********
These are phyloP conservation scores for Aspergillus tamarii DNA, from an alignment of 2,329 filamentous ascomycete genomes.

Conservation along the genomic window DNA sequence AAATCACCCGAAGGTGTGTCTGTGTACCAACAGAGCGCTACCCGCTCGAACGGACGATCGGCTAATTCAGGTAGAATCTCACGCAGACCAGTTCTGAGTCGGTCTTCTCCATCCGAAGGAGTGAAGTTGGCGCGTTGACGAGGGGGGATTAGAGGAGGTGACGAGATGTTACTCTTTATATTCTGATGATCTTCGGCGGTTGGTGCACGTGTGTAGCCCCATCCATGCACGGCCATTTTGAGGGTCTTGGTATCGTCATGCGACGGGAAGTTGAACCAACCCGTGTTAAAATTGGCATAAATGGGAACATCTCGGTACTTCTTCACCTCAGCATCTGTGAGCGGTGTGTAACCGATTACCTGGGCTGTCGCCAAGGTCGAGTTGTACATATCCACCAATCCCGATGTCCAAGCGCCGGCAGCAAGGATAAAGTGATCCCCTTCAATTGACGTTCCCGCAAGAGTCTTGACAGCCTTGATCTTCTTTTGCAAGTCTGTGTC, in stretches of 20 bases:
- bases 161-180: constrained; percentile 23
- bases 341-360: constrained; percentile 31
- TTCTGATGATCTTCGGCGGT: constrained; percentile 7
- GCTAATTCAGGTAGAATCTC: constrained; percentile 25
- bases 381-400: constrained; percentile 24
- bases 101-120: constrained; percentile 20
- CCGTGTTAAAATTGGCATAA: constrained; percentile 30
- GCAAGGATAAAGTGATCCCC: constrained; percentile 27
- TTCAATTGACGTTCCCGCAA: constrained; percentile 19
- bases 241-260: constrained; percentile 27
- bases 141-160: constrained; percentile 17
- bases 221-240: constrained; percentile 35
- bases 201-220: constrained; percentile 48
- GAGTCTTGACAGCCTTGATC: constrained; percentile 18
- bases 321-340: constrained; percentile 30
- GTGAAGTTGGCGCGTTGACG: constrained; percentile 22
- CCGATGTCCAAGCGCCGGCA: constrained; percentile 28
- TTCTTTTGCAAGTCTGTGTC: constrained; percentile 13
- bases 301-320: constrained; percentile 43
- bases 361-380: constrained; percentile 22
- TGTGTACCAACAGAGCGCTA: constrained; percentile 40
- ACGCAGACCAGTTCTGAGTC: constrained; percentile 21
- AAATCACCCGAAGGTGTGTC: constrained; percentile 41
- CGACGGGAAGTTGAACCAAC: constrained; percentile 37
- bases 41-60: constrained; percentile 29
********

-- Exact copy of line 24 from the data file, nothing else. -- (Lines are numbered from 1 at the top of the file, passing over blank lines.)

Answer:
- ACGCAGACCAGTTCTGAGTC: constrained; percentile 21